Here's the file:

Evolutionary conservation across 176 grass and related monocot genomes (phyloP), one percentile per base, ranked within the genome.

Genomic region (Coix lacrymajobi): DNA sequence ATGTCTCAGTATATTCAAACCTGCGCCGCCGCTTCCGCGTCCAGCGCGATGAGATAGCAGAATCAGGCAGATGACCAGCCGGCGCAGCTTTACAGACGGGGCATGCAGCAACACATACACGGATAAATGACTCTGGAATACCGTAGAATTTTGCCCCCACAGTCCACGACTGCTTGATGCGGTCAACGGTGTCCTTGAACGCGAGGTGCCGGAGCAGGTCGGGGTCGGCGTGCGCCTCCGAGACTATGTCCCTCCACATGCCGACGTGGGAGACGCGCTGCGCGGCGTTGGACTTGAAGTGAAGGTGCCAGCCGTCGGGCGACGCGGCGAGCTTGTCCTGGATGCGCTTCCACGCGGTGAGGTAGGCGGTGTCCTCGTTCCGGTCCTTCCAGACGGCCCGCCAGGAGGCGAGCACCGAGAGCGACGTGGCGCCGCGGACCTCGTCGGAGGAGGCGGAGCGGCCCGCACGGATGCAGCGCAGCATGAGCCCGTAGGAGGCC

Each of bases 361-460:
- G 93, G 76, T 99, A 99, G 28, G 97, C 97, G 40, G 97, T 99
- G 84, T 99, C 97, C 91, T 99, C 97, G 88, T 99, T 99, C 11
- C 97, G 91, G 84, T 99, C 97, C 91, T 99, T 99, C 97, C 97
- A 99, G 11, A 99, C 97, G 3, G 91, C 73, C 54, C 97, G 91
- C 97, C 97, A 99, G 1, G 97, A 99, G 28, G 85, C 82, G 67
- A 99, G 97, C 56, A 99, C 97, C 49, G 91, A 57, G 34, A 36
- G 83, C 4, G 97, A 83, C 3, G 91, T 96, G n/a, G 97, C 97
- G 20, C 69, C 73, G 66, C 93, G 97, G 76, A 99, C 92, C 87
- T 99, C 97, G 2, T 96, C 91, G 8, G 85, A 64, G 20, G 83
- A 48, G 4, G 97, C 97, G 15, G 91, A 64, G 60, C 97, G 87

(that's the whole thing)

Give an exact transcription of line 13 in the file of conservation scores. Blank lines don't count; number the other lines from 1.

- A 48, G 4, G 97, C 97, G 15, G 91, A 64, G 60, C 97, G 87